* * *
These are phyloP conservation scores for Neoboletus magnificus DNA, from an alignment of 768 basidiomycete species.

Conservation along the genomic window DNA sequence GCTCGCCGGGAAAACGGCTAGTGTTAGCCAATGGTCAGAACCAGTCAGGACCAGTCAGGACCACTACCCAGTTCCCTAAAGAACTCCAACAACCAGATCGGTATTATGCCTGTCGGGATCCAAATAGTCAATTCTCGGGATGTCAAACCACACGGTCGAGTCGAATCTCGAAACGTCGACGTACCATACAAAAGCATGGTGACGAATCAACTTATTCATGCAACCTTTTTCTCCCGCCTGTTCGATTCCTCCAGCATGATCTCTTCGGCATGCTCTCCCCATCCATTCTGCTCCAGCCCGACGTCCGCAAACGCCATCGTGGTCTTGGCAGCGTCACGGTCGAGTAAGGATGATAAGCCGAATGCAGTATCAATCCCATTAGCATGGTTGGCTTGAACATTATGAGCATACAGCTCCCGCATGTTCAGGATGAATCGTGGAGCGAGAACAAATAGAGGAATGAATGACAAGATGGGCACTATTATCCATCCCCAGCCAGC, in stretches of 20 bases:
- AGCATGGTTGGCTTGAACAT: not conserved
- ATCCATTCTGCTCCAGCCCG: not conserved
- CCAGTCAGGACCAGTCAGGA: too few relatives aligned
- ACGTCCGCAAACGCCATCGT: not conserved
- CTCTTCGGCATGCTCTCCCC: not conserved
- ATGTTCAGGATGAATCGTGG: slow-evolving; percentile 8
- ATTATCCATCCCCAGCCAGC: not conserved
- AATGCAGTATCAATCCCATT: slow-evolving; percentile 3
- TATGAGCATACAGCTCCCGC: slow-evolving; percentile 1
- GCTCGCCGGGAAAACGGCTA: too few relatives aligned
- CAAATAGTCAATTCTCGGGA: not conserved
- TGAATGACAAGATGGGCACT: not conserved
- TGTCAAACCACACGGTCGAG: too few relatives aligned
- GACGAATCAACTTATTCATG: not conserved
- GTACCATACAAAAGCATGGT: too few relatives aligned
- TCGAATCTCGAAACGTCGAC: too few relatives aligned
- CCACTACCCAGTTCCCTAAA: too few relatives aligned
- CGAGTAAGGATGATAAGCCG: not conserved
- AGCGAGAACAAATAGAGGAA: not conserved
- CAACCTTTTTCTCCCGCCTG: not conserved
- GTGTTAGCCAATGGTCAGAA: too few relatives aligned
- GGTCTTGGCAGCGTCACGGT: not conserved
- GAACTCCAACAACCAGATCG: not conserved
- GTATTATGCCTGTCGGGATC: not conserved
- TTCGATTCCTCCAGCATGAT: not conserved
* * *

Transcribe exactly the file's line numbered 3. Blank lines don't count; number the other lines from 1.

- AGCATGGTTGGCTTGAACAT: not conserved